Big Science is important. It has yielded many things we take for granted today, and all of this transitions almost immediately into the private sector. Discovery has some fun, exceedingly trivial examples.

ctwelve on August 6, 2012 at 10:38 AM

You mistake conservatives for libertarians…
right2bright on August 6, 2012 at 10:21 AM

dante is neither conservative, nor Libertarian. dante is a nutball pursuing a fantasy.

cozmo on August 6, 2012 at 10:40 AM

cozmo on August 6, 2012 at 10:32 AM

It’d probably start with tourism. Then go from there.

And, it is. With Virgin Atlantic, etc.

lorien1973 on August 6, 2012 at 10:42 AM

We’d probably be shuttling people back and forth from the moon if risk adverse NASA and the government weren’t standing in the way of progress.

lorien1973 on August 6, 2012 at 10:24 AM

You’re both right and wrong.

I’m all for private sector dominance in space development. It’s where a vibrant future lies for us. But, this is pure science on a fairly large scale. Private industry isn’t going to be doing this in space for a long time to come. Even private industry, for the time being, will benefit from government contracts or prizes, much like the early aviation industry did.

trigon on August 6, 2012 at 10:43 AM

Not just mine, but money from businesses that could’ve been used to purchase more material, hire more workers, invest in their business, develop new product, etc. You do understand what happens when money is taken out of the private sector, don’t you?

Dante on August 6, 2012 at 9:22 AM

Ummmmm, you don’t quite understand the role of NASA, you do know that everything, most everything and everyone who worked on this project was bought, made in the U.S.

Here are a few items that have made it to market, into the hands of private business from NASA:

Satellite TV
Kevlar
GPS
digital watches
Efficient batteries
Water reclamation
Medical research (Nitinol for braces, insulin pump from the Mars rover)
Laser surgery
Electronic ignition
Carbon fiber (it’s practical use)
Fuel efficient engines
Better weather forecasting
Electronics, speeded (if that’s a word) up the evolution
Mineral and mining exploration
Heart pump, came directly from the pump used for fuel (so far over 1,000 people have been kept alive waiting for heart transplant)
Aerogel, keeps homes more efficient insulation
Even the common (now) titanium frame for glasses, that most every eye wear manufacture produces, from the space program.

When the Apollo program was defunded, the money went to social programs…they defunded a program that worked, that actually put people to work, and provided products for private enterprise, and replaced it with a total failure…so you have to ask, since gov. never gives back the money…what better use will they put it to?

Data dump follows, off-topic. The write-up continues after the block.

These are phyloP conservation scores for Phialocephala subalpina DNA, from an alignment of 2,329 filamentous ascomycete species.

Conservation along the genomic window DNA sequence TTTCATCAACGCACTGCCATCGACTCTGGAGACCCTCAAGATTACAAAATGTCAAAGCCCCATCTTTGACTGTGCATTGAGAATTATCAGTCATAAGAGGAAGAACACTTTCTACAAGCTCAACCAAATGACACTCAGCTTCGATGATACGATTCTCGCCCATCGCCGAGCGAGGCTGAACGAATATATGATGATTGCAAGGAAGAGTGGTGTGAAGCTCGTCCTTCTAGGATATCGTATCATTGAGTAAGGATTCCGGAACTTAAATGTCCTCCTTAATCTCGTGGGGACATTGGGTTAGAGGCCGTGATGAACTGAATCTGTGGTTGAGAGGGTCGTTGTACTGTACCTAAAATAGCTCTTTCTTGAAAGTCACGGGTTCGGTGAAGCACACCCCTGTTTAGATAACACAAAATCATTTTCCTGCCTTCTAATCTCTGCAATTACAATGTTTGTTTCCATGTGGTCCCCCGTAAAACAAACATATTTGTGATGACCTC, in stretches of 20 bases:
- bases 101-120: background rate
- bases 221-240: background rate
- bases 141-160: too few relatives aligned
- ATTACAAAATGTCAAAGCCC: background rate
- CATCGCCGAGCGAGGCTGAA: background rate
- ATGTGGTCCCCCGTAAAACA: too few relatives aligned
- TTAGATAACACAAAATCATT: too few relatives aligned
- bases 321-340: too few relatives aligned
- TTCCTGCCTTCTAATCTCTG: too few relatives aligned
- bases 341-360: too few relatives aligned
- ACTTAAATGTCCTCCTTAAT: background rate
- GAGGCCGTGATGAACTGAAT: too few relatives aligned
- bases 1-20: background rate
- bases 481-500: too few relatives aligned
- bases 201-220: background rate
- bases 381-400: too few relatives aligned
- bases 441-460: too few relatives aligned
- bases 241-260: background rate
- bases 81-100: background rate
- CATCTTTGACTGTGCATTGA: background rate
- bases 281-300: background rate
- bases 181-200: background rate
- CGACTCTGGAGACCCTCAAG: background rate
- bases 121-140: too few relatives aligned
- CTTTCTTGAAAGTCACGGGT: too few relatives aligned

Good grief, I hate waking up Monday morning and schooling you kids…you guys just need some basic schooling and education, it’s embarrassing to read your comments…sheeesh!!

right2bright on August 6, 2012 at 10:44 AM

dante is neither conservative, nor Libertarian. dante is a nutball pursuing a fantasy.

cozmo on August 6, 2012 at 10:40 AM

Worse…and uneducated nutball…

right2bright on August 6, 2012 at 10:45 AM

You’re both right and wrong.

I’m all for private sector dominance in space development. It’s where a vibrant future lies for us. But, this is pure science on a fairly large scale. Private industry isn’t going to be doing this in space for a long time to come. Even private industry, for the time being, will benefit from government contracts or prizes, much like the early aviation industry did.

trigon on August 6, 2012 at 10:43 AM

This ^^^

DarkCurrent on August 6, 2012 at 10:48 AM

No, I am not confusing libertarians and conservatives. YOU are confusing conservatism with fiscal irresponsibility and big government cheerleading.

Dante on August 6, 2012 at 10:36 AM

Pal, you are not very educated, that is obvious…
I used to have a VP of finance that used to always state…we can’t afford to go to that convention, we never get a return…we can’t afford to do that marketing, we don’t get a return…
And he was right, on paper we never got that return from that initial investment, we never wrote enough orders at a convention to pay for our marketing, our TV advertising, which ever ad we ran never paid for itself…but the accumulation of marketing, advertising, we tripled our profits and volume, while he was whining about “ROI”…

Dante, spend a few years in the real world, and learn how it actually works.

What we have gained from the Space program, compared to our social programs is a fool hardy comparison.

And remember…the government never gives back the money…so where do you want the money to go?

Social programs or Apollo? That one is in the record books…

Now pick up a book and start reading…

right2bright on August 6, 2012 at 10:50 AM

On the topic of commercial development:

I suspect Elon Musk of SpaceX plans to someday personally ride a Dragon on an Apollo 8-like trip around the moon. I understand the vehicle has a heat shield significantly more robust than required for return from LEO and capable of safe return from the moon.

DarkCurrent on August 6, 2012 at 10:51 AM

Here are a few items that have made it to market, into the hands of private business from NASA:


Kevlar

Good grief, I hate waking up Monday morning and schooling you kids…you guys just need some basic schooling and education, it’s embarrassing to read your comments…sheeesh!!

right2bright on August 6, 2012 at 10:44 AM